> disagree.  The first is that the IDNA200X model is sufficiently
> different from the IDNA2003 one that few, if any, applications
> are going to switch (or be able or inclined to switch) from
> IDNA2003 to IDNA200X by a completely automatic process without
> anyone thinking about it or noticing.

I would disagree a bit with the first one. Many programs (such as those in
my company, Google) will need to handle both, for an indefinite period. I
expect what we will probably do is to

   - See if it works under IDNA2003. If so, fine
   - Otherwise see if it works under IDNAbis, if so, fine
   - See if the major browsers accept it anyway, if so, we'll need to
   take it anyway.

Take a look at the following table, for example:

   Link Firefox IE7  0 <a href="http://bü <>">
works works  1 <a href="http://Bü <>"> works
works  2 <a href=" <>"> works
works  3 <a href=" <>"> doesn't

Because Firefox and IE7 both accept (0), (1), and (2), I can't see any way
around Google's handling them also. This is into the indefinite future, even
though #0 and #1 are not in Punycode. And this is not a UI issue; these are
in the HTML page. That's why "preprocessing" is a better phrase than "UI".

The more of the web and net's infrastructure that accepts these variations,
the more that other programs need to accommodate them, so that they
interwork with one another.
What I really don't want to see is an IDNAbis that fails to gain traction
because of this (thinking back to XML 1.1, which failed to gain traction
because of a really rather small incompatibility with XML 1.0).


> The second assumption is that any implementation that now
> depends upon, or offers to users, the input flexibilities of
> IDNA2003 (some applications of IDNA2003 do not) would be stupid
> to implement IDNA200X in a way that simply drops those
> flexibilities.  Whether it should quietly retain them, or
> produce more or less subtle warnings to users about the
> conversions becomes a local design matter (and programs that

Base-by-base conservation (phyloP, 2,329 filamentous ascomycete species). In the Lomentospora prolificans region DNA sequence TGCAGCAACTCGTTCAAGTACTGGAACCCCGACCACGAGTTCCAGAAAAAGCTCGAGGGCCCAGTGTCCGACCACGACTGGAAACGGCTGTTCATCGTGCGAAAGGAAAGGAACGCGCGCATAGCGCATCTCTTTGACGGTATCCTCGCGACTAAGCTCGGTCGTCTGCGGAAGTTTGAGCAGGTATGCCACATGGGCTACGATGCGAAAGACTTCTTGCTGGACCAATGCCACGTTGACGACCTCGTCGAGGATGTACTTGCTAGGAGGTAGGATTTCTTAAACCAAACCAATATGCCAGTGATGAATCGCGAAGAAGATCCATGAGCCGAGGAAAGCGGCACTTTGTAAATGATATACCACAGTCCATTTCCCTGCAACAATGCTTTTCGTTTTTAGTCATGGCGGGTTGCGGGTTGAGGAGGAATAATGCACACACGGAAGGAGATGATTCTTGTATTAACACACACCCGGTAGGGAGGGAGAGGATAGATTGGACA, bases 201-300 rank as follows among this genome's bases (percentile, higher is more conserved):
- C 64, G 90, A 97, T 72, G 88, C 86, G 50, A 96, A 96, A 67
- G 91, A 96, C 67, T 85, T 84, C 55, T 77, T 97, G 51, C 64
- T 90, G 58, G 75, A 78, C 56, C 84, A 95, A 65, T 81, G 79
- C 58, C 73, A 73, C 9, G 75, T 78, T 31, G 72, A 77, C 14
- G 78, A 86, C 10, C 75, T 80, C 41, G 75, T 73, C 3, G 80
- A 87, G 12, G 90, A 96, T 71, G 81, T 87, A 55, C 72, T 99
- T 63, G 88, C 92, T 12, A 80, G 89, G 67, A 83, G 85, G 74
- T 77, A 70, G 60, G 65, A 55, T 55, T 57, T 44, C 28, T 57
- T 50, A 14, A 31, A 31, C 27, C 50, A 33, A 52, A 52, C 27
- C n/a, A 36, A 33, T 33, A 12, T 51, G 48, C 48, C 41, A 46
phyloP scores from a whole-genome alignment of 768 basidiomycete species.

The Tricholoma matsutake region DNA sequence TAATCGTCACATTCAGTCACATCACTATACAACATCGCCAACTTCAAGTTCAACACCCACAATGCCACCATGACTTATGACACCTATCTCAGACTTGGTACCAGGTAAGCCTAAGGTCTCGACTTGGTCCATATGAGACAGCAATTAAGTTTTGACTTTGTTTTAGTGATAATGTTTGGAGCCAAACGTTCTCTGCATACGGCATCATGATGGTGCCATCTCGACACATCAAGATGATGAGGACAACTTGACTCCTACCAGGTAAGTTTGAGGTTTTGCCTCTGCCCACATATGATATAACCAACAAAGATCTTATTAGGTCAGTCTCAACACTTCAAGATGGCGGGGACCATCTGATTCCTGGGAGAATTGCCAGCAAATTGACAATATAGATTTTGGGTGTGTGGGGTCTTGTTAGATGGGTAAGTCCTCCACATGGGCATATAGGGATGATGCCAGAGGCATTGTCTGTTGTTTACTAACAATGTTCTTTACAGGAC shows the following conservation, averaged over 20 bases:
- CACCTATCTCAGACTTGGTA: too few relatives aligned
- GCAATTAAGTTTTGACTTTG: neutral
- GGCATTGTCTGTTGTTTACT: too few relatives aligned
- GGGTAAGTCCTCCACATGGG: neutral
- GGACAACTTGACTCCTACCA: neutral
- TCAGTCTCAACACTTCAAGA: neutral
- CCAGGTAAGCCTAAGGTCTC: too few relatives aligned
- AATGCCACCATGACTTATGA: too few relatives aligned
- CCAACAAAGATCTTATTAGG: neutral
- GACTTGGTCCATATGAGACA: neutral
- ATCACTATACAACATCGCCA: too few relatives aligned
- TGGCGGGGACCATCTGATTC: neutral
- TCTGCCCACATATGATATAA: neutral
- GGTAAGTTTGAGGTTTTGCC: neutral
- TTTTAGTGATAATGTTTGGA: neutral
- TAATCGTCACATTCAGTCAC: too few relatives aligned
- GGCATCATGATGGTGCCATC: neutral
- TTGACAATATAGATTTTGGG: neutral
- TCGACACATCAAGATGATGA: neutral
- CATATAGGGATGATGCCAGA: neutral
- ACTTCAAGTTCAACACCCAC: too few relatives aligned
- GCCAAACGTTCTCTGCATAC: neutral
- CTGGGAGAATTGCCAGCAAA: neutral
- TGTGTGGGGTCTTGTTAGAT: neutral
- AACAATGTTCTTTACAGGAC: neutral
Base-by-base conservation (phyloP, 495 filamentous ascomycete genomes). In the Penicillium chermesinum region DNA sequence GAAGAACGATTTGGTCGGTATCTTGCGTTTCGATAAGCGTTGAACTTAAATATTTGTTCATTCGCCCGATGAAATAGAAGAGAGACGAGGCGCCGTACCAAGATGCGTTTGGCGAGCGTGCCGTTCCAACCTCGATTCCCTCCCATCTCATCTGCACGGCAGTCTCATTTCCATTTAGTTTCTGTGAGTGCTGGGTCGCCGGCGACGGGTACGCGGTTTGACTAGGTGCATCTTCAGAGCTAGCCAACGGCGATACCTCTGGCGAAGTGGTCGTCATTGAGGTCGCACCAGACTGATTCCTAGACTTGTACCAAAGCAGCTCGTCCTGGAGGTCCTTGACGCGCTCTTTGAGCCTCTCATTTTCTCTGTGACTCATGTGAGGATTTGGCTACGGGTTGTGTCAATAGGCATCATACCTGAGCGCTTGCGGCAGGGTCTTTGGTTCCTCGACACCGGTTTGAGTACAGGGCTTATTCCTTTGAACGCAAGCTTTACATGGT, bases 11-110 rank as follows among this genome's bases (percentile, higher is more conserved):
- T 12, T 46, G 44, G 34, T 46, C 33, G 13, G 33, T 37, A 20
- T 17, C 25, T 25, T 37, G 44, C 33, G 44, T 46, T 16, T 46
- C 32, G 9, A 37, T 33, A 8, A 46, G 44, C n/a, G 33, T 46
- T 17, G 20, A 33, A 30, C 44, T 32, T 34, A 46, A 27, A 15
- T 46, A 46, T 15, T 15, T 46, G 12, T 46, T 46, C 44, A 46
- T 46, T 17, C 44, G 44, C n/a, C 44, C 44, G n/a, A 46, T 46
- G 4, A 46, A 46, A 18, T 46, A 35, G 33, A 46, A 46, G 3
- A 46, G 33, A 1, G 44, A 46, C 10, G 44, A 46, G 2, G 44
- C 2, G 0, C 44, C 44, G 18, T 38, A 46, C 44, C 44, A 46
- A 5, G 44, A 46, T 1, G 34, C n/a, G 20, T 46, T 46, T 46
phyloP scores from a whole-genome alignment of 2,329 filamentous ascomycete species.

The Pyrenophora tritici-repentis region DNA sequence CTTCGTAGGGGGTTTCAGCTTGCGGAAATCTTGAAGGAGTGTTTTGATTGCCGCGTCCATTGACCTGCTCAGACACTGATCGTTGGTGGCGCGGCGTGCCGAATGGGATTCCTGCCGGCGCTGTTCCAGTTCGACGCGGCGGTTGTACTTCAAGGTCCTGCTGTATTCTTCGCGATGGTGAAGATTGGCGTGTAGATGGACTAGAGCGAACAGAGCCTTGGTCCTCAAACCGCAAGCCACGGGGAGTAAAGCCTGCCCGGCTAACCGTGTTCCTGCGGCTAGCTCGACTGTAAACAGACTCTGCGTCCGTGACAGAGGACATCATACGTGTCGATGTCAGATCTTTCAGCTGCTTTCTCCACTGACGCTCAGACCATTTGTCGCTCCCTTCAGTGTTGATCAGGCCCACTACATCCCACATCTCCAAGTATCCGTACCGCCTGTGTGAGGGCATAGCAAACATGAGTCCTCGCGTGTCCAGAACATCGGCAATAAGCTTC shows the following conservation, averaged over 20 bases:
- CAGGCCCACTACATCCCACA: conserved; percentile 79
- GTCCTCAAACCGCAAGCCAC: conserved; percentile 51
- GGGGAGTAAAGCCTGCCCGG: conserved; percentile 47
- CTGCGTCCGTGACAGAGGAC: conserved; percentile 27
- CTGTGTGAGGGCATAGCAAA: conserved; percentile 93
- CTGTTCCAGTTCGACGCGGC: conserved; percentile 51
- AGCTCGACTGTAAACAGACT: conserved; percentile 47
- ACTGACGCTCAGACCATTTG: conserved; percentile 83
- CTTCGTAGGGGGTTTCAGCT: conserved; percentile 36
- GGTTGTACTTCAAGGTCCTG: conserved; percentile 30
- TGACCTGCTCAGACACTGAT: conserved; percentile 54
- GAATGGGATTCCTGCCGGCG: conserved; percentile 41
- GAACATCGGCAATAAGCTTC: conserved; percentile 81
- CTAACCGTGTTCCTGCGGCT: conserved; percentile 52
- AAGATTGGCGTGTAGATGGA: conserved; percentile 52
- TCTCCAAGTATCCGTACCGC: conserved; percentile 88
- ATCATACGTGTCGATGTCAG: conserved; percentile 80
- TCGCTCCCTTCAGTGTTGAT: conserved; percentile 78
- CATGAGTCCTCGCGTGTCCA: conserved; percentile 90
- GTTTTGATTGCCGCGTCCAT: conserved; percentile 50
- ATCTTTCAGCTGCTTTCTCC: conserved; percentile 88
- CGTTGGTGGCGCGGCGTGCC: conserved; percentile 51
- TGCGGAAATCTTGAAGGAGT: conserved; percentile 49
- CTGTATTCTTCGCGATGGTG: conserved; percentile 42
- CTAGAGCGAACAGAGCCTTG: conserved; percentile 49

> communicate with users obviously have choices that are not
> available to ones do not), it appears to me that we are already
> heading in the direction of applications (and, if that approach
> isn't stopped for other reasons, "smart domain name servers")
> making decisions about some things being safer than others and
> conditioning their actions on those decisions.

I think we're in agreement here.

> The rationale document doesn't cover that situation nearly well
> enough at -05, but there is a new section and extensive text
> about it in the working version of -06.  I don't think anything
> there will come as a surprise, since all of the issues have been
> discussed on this list and much of the text is derived from
> discussions on the list.


> > What I'm saying is that essentially all of the incompatible
> > differences between 2003 and the current bis are potential
> > problems for some implementation, and once we get done with
> > bis, we will need to list them all. So just calling out #5 is
> > insufficient.
> While our perspective on these "incompatible differences" is
> quite different, I hope that the new text in issues-06 will
> address many of your concerns.

Looking forward to it.

> But it is also true that many of
> those differences are differences in how and when IDNA is
> applied that are simply not defined by the original protocol or
> are differences that are important only if applicability
> principles or guidelines about the use of the original protocol
> were violated.  If adjustments in those areas are impossible,
> then we are in very difficult waters indeed.

Yes, I think we may need to be pragmatic about the changes that we
introduce, because of the established conventions...

> >...
> best,
>    john
> _______________________________________________
> Idna-update mailing list
> Idna-update at